According to an announcement by the region’s local history museum, a large Roman-era relief carving of a phallus has been unearthed by archaeologists excavating at Nueva Carteya in Córdoba, Spain on August 19.
Amulets and phallic representations were popular in ancient Rome because they were thought to be good luck symbols and heralds of favorable omens. They were associated with natural fecundity in Pagan religions, and the phallic symbols represented the fertility god Fascinus, warding off the “evil eye.” Although these phalluses were common in homes and military camps at the time, the size of the recently discovered phallus was not.
Over 18 inches (0.5 meters) long, the bas-relief phallus was discovered in El Higuerón, carved on a cornerstone of a large building that is currently being excavated. It could be the largest preserved Roman phallus carving, according to archaeologists.
El Higuerón is an Iberian settlement first occupied in the 4th century BC until the Roman conquest of the region around 206 BC.
However, despite the spectacular find, the building where the large penis was carved is the most significant part of the archaeological excavation. Professor Andrés María Adroher Auroux is leading a group of archaeologists from the University of Granada (Spain) that is part of a larger team of experts from the Historical Museum of Nueva Carteya and the Center for Archaeological Research of Southeastern Spain (Centro de Estudios de Arqueología Bastetana ). Their goal is to investigate and excavate this old Roman building that was placed over an even older Iberian settlement. Its strong, terraced walls once held up a tower-shaped structure whose purpose is still a mystery.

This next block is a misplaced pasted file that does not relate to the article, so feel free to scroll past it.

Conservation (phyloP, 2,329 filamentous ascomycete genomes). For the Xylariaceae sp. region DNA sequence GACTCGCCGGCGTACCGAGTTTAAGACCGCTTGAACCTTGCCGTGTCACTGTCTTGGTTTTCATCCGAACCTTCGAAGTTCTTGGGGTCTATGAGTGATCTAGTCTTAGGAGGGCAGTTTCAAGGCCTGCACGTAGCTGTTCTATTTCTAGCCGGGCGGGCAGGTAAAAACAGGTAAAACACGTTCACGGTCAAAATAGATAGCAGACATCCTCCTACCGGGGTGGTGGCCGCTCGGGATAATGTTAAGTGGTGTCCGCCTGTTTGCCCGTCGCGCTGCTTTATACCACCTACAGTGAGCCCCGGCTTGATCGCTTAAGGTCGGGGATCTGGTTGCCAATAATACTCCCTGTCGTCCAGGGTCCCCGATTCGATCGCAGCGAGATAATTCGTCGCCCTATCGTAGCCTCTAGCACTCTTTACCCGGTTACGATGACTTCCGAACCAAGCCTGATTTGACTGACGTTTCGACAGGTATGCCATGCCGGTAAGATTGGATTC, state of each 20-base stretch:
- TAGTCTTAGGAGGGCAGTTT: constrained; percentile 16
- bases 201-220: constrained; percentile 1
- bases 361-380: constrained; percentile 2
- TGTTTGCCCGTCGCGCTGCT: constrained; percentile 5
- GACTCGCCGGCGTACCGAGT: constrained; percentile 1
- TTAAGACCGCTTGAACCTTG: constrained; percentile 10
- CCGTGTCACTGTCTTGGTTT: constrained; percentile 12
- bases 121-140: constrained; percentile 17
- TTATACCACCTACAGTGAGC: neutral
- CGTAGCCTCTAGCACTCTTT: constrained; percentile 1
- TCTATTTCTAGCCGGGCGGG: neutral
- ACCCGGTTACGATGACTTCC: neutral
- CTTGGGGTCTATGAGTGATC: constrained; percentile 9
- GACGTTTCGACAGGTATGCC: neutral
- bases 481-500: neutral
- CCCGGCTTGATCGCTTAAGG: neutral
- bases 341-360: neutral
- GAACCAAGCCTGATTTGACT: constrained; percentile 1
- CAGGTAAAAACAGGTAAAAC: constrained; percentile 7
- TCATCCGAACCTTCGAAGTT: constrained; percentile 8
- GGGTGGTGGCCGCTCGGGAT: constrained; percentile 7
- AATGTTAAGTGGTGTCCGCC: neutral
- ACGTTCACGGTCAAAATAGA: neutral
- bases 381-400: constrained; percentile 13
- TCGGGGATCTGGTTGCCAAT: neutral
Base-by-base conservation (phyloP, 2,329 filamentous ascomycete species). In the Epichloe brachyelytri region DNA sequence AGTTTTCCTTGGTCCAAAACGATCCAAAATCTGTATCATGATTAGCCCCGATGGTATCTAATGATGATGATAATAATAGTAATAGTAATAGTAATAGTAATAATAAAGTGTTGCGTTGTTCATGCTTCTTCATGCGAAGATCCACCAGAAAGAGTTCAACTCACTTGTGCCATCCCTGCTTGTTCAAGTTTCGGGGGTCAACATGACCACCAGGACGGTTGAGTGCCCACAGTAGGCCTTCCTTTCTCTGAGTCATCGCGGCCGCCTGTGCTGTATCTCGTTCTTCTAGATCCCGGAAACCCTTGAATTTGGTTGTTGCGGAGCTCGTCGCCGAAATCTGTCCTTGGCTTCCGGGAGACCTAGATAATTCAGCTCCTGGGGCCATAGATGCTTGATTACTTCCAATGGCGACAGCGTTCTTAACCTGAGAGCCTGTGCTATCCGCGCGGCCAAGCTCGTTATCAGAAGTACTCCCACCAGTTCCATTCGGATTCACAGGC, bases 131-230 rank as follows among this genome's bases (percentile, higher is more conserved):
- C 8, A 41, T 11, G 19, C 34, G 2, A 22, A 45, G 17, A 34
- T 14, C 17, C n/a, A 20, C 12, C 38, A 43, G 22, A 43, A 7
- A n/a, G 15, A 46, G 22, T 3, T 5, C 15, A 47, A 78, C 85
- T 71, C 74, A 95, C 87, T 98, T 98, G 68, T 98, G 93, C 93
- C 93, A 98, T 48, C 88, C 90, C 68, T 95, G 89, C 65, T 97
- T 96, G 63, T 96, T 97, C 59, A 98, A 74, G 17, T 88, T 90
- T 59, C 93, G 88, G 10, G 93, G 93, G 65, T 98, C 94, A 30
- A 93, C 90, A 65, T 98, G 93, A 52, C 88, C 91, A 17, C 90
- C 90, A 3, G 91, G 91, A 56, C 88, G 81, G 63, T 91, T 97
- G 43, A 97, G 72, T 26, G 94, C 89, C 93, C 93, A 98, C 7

The first walled Iberian settlement from the fifth century BC was found during the initial excavations carried out in this region of gently rolling hills and olive groves in the middle of the 1960s. The pre-existing settlement was later destroyed by the Roman conquest, and the tower-shaped building, measuring 65 by 55 feet (20 by 17 meters), was built on its ruins.
The majority of the area’s unearthed structures are described in a 1970 paper on local fortified precincts by Javier Fortea and Juan Bernier, which makes an inference that these buildings may have been used by Hannibal, the Carthaginian general who led his army through southern Iberia at the end of the third century BC. The results of more recent research, however, clearly show that they have Roman roots.
The archaeologists describe the structure at El Higuerón as a “monumental Roman building” with perimeter walls six feet thick (1.8 meters) made of large limestone blocks.
Cover Photo: Ancient Roman phallus relief carving found in Nueva Carteya, Córdoba, Spain, 2022. MUSEO HISTÓRICO LOCAL DE NUEVA CARTEYA